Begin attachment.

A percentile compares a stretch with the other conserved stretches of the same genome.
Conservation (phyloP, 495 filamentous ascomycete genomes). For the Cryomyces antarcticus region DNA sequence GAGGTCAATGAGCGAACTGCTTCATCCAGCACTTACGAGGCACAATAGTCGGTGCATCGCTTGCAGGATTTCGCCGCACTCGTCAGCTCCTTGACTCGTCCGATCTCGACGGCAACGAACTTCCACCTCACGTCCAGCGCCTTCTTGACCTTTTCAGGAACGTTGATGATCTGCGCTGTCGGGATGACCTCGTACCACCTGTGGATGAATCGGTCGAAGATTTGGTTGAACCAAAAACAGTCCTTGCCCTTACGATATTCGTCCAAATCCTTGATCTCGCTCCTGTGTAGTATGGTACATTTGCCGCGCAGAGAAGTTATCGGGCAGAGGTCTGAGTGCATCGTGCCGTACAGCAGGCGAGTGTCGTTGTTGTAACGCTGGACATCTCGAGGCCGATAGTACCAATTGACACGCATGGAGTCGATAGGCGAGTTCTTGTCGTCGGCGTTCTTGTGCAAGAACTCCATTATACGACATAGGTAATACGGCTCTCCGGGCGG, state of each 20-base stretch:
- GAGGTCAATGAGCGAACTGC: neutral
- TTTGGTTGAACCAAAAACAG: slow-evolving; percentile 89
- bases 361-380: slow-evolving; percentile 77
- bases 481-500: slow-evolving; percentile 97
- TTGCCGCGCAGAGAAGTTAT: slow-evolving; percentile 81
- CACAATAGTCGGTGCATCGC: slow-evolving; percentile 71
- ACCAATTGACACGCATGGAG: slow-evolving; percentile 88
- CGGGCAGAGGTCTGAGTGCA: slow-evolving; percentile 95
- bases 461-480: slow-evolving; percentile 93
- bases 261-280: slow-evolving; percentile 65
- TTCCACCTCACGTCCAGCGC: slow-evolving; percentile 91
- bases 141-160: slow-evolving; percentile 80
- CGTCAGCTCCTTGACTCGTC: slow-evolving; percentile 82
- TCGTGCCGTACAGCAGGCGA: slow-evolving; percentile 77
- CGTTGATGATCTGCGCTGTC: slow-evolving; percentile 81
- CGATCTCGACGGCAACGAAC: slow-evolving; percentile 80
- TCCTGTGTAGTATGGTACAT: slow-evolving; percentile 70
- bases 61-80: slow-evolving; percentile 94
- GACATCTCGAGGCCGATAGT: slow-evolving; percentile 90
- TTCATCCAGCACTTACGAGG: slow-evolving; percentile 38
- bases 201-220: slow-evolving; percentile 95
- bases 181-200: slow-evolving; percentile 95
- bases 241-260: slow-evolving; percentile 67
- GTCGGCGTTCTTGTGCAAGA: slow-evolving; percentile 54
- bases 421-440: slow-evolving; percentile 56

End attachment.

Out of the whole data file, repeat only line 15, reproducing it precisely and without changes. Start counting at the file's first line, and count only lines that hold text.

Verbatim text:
- CGTCAGCTCCTTGACTCGTC: slow-evolving; percentile 82